More Churches or Better Churches?

Church
About a year and a half ago, for the first time in my life, I drove through villages in India with no Christian churches at all.  Quite the opposite, here in the US, it is not uncommon to see churches across the street from each other.  An extreme example is in a town near the Western part of the state of Michigan, where I drove down the main street containing dozens of churches next door to each other!  Not just one or two, but literally dozens within eyesight! 

I know within denominations, it is important to leadership to try to get each brand of Christianity in every city in the US.  In larger cities, several churches from each denominations. 

While speaking near New York City a few years ago, a Pastor confided in me that he is worried about the state of the Church in the US.  He shared with me stories about he and his fellow classmates, while in Bible college, used to plant churches on the weekend.  He believed that if we are not planting churches regularly, the Church as a whole is dying.

My question was, at the time, and still remains - do we really need more and more churches (especially in the US and Europe) or better churches.  By better, I mean healthier, more deeply spiritual, places of prayer, servanthood and outreach.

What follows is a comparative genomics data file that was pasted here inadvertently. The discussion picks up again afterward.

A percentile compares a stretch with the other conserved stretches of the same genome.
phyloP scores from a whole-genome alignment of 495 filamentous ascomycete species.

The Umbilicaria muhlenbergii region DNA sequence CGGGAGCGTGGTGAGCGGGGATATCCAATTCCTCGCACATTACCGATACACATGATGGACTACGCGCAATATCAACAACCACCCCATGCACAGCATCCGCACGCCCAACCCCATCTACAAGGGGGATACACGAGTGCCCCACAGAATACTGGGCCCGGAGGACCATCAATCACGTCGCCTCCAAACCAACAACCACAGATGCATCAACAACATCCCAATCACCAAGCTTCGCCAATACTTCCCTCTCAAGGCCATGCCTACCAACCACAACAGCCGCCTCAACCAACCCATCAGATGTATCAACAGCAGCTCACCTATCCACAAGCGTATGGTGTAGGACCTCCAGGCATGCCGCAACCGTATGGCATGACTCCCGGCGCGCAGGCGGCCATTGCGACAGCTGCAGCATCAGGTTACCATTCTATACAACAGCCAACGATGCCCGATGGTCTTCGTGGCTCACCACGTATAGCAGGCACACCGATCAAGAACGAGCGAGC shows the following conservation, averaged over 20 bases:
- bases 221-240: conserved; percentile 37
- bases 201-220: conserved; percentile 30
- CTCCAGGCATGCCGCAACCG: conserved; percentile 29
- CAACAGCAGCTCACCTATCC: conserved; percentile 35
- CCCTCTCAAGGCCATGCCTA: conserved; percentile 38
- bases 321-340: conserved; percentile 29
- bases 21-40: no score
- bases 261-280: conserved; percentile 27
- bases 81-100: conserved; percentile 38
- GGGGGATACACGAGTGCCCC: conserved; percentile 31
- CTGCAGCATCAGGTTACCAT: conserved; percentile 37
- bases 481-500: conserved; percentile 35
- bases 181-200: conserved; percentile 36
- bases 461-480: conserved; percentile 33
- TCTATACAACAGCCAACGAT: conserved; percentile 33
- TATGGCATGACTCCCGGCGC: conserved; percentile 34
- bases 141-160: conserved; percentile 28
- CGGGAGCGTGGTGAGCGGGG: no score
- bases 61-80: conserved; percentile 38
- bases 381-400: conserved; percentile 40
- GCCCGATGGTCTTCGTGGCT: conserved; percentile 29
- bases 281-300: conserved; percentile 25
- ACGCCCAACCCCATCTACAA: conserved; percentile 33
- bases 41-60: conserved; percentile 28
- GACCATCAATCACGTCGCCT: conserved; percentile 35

Recently, a speaker quoted a statistic about church plants, saying they consistently reach more unchurched people than established churches.  I believe this is true.  In all our travels, it seems that any type of church plant, church building project or other large, stretching step of faith ends up with two things: lots of trials and lots of new people finding Christ.

Other news has recently brought all these thoughts to my attention.  Starbucks founder and ceo is back to his position and has made some drastic changes.  He is closing 600 stores this year and launching 200.  I truly believe it is not mainly for economic reasons, but for leadership strategy and philosphical reasons.  Starbucks doesn't need stores next to each other on the same corner (and neither do churches).  The only reason a company would build two stores next too each other is to reach some abstract "goal" to fulfill an even more abstract "dream."  Two stores next to each other is not about the bottom line and embodies contradiction in the purest sense.

A friend of mine owns a very successful business.  His partner had a goal to reach 600 employees and 15 business offices.  There was one small problem.  His "goals" and "dream" were hurting the bottom line.  The bottom line for a business is financial.  For the Church it has to be more and better disciples.  What to do next?  Stop aiming for pride goals that don't influence the bottom line. 

All this to say, do we really need more churches in America? or should we start aiming for better use of the church buildings we already have?  I would venture to say we too should close down 600 churches and open 200 new ones.  Our heart should be our bottom line, and to never let our "goals" and "dream" distract from what God's goal and dream are.